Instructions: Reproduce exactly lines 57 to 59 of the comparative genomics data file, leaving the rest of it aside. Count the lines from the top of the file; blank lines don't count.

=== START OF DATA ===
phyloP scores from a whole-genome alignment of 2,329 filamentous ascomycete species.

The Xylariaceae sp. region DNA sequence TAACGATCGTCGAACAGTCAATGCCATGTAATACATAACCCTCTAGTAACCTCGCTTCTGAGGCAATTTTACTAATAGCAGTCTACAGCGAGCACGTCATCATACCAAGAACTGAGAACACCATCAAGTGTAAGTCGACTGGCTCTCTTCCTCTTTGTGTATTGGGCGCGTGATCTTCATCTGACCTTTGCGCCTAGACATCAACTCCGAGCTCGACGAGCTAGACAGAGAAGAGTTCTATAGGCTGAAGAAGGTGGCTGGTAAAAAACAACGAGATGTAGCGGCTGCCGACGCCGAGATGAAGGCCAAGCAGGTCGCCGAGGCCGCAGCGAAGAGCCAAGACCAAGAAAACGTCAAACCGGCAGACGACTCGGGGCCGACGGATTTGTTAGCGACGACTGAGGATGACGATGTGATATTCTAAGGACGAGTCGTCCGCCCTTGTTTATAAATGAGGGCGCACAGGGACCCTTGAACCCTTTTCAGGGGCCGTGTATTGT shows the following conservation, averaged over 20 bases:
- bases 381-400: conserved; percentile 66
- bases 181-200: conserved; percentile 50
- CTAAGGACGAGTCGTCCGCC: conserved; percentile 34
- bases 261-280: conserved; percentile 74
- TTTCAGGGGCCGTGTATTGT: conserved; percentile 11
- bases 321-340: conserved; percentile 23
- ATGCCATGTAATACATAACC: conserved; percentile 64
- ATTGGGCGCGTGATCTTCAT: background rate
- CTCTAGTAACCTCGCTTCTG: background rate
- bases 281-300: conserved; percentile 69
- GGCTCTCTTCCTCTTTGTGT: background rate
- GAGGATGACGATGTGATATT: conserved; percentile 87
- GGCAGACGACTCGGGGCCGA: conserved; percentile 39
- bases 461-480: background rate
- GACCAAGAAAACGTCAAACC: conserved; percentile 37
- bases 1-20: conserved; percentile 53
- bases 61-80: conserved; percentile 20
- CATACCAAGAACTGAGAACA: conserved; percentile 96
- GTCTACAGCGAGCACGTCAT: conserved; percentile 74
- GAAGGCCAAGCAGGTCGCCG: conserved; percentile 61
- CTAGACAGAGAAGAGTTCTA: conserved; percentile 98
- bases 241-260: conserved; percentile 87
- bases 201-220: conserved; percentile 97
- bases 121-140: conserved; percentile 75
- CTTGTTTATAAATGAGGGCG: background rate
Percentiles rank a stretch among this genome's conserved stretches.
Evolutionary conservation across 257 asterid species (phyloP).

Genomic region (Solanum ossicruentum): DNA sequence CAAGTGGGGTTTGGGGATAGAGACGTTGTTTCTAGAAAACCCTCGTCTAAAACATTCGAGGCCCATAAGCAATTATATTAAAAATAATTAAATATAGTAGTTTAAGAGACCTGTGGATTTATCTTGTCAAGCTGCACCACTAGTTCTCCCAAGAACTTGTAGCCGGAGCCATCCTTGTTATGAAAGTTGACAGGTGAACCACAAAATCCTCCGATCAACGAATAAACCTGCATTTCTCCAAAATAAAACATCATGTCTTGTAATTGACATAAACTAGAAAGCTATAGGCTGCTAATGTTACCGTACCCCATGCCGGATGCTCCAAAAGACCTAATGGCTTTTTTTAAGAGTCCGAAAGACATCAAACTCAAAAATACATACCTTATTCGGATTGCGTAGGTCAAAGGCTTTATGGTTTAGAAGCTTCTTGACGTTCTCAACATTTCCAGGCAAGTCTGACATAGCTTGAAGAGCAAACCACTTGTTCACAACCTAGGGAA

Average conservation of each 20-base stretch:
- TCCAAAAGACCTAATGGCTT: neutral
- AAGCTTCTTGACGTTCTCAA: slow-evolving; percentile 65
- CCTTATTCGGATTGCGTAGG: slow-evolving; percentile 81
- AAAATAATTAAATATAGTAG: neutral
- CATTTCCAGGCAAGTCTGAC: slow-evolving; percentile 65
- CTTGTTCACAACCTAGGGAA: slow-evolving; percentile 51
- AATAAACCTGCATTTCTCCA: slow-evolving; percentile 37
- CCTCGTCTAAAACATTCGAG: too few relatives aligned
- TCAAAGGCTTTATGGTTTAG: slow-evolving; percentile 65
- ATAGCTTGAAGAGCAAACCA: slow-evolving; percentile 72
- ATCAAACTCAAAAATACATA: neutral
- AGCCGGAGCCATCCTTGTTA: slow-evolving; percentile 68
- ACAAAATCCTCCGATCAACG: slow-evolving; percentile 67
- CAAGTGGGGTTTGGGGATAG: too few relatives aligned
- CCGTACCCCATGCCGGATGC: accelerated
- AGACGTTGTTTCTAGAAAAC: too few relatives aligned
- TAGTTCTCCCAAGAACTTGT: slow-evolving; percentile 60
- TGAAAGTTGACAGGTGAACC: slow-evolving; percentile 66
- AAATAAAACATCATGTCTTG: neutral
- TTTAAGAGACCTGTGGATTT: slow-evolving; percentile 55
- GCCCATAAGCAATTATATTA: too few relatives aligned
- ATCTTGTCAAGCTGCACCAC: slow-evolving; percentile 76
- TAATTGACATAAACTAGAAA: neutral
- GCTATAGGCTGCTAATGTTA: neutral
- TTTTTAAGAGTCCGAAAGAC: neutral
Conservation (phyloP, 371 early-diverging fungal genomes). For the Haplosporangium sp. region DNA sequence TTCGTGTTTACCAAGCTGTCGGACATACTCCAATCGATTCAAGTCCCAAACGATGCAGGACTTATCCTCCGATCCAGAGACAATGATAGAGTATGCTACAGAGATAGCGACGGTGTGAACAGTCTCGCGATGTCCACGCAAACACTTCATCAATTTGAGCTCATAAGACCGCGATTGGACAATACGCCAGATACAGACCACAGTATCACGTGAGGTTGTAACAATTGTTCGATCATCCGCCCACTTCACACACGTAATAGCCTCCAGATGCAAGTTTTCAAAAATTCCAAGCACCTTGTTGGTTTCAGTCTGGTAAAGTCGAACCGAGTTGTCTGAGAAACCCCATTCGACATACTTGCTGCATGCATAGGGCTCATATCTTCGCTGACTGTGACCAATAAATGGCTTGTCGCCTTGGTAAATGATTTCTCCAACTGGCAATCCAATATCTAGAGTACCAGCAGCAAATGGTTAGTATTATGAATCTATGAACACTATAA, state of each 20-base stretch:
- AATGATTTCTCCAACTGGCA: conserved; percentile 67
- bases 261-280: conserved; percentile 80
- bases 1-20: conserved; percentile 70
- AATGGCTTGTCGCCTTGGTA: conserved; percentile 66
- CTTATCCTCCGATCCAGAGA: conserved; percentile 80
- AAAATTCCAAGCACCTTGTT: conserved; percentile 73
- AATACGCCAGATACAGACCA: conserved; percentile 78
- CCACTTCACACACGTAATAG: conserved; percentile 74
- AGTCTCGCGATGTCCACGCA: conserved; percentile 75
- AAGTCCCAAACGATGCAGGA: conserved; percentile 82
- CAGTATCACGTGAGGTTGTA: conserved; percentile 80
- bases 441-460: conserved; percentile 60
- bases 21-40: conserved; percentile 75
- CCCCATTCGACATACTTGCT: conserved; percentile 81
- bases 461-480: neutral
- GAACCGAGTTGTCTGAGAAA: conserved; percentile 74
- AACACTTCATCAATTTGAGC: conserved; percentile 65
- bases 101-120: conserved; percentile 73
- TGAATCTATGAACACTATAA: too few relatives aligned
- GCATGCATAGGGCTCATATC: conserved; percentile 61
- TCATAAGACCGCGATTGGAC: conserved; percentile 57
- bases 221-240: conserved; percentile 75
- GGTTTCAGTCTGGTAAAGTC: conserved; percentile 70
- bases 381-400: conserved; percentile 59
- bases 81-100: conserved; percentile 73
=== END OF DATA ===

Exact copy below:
Conservation (phyloP, 371 early-diverging fungal genomes). For the Haplosporangium sp. region DNA sequence TTCGTGTTTACCAAGCTGTCGGACATACTCCAATCGATTCAAGTCCCAAACGATGCAGGACTTATCCTCCGATCCAGAGACAATGATAGAGTATGCTACAGAGATAGCGACGGTGTGAACAGTCTCGCGATGTCCACGCAAACACTTCATCAATTTGAGCTCATAAGACCGCGATTGGACAATACGCCAGATACAGACCACAGTATCACGTGAGGTTGTAACAATTGTTCGATCATCCGCCCACTTCACACACGTAATAGCCTCCAGATGCAAGTTTTCAAAAATTCCAAGCACCTTGTTGGTTTCAGTCTGGTAAAGTCGAACCGAGTTGTCTGAGAAACCCCATTCGACATACTTGCTGCATGCATAGGGCTCATATCTTCGCTGACTGTGACCAATAAATGGCTTGTCGCCTTGGTAAATGATTTCTCCAACTGGCAATCCAATATCTAGAGTACCAGCAGCAAATGGTTAGTATTATGAATCTATGAACACTATAA, state of each 20-base stretch:
- AATGATTTCTCCAACTGGCA: conserved; percentile 67
- bases 261-280: conserved; percentile 80